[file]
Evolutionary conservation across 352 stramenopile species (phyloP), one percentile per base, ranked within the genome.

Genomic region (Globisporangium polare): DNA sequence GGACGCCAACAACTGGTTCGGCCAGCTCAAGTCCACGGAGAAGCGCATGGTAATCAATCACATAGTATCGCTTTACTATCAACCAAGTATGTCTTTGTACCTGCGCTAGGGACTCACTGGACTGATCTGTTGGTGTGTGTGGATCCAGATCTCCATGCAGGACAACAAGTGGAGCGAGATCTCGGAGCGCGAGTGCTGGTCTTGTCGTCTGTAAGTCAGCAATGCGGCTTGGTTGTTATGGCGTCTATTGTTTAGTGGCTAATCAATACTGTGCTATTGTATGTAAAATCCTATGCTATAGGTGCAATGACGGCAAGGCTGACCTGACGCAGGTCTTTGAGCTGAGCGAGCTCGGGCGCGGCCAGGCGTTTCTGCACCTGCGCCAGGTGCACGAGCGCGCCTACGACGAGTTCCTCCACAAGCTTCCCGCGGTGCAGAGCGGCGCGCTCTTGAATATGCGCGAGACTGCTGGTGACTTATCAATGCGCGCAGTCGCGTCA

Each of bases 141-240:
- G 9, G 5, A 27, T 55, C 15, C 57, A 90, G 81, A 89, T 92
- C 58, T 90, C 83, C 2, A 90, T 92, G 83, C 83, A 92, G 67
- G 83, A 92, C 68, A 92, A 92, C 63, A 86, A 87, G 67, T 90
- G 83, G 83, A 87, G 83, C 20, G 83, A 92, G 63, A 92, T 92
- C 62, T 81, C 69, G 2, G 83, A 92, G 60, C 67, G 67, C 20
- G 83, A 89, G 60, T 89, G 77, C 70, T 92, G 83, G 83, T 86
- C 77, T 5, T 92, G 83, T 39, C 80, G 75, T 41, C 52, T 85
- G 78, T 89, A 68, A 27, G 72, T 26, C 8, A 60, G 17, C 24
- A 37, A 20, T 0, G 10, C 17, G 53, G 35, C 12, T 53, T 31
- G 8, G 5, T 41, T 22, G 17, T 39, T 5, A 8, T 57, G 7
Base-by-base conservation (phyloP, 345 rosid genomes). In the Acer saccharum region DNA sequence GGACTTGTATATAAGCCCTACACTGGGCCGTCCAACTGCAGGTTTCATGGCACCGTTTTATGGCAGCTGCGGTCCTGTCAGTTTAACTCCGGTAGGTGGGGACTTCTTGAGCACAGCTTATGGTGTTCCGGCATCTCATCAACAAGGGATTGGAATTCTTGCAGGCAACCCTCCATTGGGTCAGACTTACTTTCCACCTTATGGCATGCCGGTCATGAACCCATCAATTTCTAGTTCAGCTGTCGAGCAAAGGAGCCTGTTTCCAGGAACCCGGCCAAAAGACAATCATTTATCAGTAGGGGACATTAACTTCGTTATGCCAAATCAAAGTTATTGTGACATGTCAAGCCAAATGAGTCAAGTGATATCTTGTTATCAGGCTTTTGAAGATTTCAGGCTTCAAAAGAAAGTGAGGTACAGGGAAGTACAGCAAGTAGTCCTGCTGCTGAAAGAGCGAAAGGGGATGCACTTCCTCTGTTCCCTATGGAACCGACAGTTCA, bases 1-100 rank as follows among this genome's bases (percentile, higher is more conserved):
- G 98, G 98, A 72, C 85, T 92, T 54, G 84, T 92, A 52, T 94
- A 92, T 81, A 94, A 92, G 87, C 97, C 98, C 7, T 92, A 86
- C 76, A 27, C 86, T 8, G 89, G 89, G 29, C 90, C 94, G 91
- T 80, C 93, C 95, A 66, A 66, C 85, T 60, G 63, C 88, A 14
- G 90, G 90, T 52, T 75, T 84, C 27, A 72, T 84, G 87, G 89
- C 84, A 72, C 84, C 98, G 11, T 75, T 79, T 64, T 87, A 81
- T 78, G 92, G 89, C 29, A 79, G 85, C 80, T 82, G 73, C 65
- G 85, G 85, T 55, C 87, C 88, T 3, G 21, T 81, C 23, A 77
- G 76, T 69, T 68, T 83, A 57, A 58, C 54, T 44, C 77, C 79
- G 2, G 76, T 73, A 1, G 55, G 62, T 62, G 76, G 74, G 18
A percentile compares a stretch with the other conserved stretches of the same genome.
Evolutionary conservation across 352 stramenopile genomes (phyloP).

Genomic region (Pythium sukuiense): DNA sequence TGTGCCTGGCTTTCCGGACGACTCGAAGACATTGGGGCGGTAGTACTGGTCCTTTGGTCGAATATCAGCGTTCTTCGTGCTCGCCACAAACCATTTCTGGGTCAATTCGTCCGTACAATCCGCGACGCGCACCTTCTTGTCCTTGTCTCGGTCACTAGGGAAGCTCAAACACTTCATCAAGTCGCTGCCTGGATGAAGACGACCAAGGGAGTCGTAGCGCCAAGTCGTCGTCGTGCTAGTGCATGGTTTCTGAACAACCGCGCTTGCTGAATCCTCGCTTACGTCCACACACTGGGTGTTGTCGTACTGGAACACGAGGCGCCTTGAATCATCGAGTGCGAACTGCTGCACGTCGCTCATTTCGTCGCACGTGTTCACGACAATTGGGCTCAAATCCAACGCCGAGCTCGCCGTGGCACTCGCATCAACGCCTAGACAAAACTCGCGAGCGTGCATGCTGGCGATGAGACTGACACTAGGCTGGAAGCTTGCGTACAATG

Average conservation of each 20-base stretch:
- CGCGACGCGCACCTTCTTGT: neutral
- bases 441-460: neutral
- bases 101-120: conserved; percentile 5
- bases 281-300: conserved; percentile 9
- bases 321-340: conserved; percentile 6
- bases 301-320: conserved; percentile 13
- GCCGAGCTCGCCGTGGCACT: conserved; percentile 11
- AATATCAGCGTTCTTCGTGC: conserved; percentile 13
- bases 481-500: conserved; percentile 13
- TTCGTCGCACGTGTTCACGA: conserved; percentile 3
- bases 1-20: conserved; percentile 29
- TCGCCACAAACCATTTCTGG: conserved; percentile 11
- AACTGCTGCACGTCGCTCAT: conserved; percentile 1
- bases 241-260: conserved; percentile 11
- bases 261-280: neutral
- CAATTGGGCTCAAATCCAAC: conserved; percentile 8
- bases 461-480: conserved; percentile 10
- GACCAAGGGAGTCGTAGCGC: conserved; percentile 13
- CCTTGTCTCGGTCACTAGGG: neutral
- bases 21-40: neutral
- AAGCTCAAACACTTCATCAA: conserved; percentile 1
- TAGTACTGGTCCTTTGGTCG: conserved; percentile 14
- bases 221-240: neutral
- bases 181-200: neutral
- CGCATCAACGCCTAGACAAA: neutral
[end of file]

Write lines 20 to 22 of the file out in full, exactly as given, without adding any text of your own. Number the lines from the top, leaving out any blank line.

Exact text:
- C 84, A 72, C 84, C 98, G 11, T 75, T 79, T 64, T 87, A 81
- T 78, G 92, G 89, C 29, A 79, G 85, C 80, T 82, G 73, C 65
- G 85, G 85, T 55, C 87, C 88, T 3, G 21, T 81, C 23, A 77